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Politics in judge selection criticized
NEW YORK (AP) | The American Bar Association is calling on the next president and Senate to reduce partisan tensions in federal judicial nominations.
The incoming president of the lawyers’ group, H. Thomas Wells Jr., of Birmingham, Ala., said Sunday that he also is enlisting the help of retired Supreme Court Justice Sandra Day O’Connor to study threats to fair and impartial state courts.
At the federal level, the White House should create a commission of Democrats and Republicans to recommend nominees for federal appeals courts, and the two senators from each state should establish similar panels to evaluate and recommend federal trial judges, the ABA says in a resolution inspired by Mr. Wells.
The proposal is certain to be adopted at the group’s annual meeting in New York.
The bipartisan panels would help “avoid the times when there have been really rancorous debates in the confirmation process,” Mr. Wells told the Associated Press.
Nominations from Florida and other states that now use such commissions, Mr. Wells said, “almost never have bitter confirmation fights.”
Mr. Wells said that by acting ahead of this year’s election, the ABA - often criticized by Republicans for tilting toward the Democrats - will avoid being seen as favoring one party.
He said he plans to write to the presumptive presidential nominees - Republican John McCain and Democrat Barack Obama - and to members of the Senate to urge them to adopt the commission approach.
In recent years, individual senators in both parties have blocked judicial nominees from a vote by the full Senate. Democrats filibustered several of President Bush’s nominees when they controlled the Senate during his first term.
Mr. Bush also has failed to consult senators on some of his choices. In one instance, his nominee for an appeals court slot from Virginia was not among the recommendations of the state’s senators, Republican John W. Warner and Democrat Jim Webb.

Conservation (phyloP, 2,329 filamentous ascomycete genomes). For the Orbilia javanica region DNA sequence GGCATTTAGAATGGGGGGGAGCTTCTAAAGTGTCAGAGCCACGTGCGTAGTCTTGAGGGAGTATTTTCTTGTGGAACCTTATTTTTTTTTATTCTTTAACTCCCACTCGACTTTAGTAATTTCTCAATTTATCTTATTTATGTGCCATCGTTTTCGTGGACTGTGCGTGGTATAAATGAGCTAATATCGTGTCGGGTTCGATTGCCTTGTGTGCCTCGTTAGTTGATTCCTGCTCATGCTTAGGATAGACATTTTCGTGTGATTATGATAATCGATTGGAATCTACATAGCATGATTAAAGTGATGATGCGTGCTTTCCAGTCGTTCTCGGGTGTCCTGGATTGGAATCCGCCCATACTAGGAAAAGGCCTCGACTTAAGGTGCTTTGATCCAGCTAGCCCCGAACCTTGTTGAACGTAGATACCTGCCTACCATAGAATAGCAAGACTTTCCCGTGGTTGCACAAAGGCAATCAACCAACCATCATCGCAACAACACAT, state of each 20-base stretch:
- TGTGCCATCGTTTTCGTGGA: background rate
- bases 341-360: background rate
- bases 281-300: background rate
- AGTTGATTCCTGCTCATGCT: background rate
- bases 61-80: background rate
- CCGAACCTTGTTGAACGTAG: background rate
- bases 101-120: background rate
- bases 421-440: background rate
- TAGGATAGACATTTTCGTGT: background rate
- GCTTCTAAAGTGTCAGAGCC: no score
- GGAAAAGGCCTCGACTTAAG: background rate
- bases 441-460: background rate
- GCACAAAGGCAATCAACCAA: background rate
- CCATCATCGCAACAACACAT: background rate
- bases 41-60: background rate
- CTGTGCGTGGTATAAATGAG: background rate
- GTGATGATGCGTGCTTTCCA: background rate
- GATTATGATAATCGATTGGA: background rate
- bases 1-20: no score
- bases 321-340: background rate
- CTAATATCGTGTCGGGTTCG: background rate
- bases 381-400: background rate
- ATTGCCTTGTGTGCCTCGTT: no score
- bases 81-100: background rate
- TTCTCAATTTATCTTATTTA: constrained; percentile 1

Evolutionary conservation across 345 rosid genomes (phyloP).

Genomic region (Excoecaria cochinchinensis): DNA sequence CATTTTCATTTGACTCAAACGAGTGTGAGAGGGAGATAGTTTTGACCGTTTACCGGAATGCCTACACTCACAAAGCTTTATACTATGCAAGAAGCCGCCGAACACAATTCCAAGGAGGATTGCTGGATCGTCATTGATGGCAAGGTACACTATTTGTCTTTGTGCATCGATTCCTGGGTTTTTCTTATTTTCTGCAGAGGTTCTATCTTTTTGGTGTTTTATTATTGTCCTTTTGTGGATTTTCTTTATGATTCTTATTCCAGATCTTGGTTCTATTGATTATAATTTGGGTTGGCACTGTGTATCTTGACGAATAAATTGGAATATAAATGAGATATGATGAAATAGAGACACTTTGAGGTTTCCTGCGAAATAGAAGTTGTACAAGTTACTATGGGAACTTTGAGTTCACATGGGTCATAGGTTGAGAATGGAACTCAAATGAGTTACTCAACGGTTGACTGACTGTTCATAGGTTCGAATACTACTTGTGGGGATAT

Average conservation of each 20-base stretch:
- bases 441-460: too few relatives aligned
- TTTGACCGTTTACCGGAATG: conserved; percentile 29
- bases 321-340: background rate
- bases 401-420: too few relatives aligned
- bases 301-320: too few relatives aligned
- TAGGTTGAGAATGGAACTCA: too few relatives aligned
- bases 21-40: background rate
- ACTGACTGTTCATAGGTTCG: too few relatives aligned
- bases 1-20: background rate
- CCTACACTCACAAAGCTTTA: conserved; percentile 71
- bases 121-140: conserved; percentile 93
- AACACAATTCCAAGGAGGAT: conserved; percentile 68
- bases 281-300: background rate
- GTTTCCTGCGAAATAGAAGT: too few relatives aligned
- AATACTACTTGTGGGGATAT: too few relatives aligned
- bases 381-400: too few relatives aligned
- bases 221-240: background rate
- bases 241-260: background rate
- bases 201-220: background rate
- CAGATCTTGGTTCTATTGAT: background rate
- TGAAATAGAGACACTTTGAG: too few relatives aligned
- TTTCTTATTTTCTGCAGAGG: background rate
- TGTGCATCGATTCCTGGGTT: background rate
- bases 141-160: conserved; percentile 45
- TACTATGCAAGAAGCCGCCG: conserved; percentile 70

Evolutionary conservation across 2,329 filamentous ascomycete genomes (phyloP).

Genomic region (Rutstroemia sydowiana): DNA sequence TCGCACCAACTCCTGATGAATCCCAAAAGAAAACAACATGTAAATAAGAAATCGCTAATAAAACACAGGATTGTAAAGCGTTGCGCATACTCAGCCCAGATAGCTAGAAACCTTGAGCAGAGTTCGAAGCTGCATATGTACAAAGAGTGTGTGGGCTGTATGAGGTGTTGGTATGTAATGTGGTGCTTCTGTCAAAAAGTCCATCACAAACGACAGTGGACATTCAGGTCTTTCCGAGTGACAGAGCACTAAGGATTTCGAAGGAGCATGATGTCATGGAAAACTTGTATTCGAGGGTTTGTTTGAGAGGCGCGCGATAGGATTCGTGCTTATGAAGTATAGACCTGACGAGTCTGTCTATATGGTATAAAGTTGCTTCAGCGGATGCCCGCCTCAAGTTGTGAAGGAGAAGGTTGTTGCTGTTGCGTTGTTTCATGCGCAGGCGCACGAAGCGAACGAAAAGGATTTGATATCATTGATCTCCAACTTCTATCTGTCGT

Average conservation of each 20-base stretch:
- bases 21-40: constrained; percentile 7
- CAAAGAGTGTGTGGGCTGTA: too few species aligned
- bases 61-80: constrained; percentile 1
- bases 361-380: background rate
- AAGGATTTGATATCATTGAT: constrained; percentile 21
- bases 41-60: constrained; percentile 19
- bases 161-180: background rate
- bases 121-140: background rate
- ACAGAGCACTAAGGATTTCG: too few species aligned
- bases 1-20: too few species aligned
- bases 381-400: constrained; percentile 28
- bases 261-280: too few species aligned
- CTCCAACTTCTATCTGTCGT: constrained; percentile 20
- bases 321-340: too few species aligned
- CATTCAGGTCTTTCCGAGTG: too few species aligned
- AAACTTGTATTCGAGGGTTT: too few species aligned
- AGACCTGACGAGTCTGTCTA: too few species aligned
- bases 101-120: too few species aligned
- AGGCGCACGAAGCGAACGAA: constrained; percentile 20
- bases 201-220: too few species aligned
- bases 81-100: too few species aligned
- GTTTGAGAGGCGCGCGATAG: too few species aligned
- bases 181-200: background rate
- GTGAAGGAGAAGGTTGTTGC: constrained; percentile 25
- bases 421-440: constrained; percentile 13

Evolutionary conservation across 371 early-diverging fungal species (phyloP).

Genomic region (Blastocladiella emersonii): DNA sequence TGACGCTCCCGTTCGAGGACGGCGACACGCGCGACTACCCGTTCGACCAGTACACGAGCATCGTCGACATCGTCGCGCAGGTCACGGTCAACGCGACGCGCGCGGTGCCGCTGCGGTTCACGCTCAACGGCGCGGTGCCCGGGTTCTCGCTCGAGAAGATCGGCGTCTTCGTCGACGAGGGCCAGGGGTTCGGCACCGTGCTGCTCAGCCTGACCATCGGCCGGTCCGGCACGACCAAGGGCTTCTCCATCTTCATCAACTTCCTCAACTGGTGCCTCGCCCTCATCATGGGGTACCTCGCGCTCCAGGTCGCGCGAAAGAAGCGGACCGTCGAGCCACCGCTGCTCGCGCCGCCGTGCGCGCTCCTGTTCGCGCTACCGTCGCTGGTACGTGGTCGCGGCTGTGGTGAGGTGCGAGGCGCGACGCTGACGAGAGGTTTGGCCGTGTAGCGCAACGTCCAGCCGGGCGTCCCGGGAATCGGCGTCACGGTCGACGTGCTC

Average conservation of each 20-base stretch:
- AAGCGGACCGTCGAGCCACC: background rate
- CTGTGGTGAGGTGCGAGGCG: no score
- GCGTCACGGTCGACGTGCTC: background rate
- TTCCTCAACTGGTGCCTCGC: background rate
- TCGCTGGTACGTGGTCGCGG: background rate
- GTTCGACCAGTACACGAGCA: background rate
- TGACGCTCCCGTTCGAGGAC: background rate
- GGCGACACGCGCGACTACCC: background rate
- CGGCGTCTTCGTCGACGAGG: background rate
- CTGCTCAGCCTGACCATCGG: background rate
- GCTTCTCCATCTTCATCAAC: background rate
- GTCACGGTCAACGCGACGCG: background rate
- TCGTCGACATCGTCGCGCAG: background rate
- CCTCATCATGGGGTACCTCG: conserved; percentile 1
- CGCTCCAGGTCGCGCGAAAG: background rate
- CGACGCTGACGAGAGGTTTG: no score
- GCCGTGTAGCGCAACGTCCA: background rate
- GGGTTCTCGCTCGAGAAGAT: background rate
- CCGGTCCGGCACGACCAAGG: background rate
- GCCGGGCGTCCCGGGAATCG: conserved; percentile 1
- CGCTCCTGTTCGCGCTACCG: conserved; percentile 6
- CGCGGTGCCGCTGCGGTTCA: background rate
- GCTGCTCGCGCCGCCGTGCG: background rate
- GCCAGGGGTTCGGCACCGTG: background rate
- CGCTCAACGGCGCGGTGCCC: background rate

The nomination has since been withdrawn, and Mr. Bush has nominated two other Virginians to fill vacancies on the 4th U.S. Circuit Court of Appeals who were among those recommended by the senators. One, former state Supreme Court Justice G. Steven Agee, was unanimously confirmed. The nomination of U.S. District Court Judge Glen Conrad is pending.
At the state level, Mr. Wells said his concern was sparked by recent expensive, and in some cases ugly, campaigns and some state legislatures’ refusal to provide enough money for state courts.
Mrs. O’Connor has spoken out frequently in defense of judicial independence and said judges who must run in partisan elections risk being compromised by the growing amount of campaign cash they must raise.
She will head a May 2009 summit in Charlotte, N.C., that will explore these issues, Mr. Wells said.
In April, a little-known county judge narrowly defeated a Wisconsin Supreme Court justice with a law-and-order message and a barrage of third-party ads in a race that will go down as one of the state’s nastiest.
Liberal and conservative interest groups spent millions of dollars on negative attack ads that blanketed the state’s airwaves for weeks.
The ABA also is part of a push to get the U.S. Supreme Court to take up a case from West Virginia, in which a state high court justice refused to step aside from ruling on a $76.3 million dispute involving a key booster of his 2004 election campaign.
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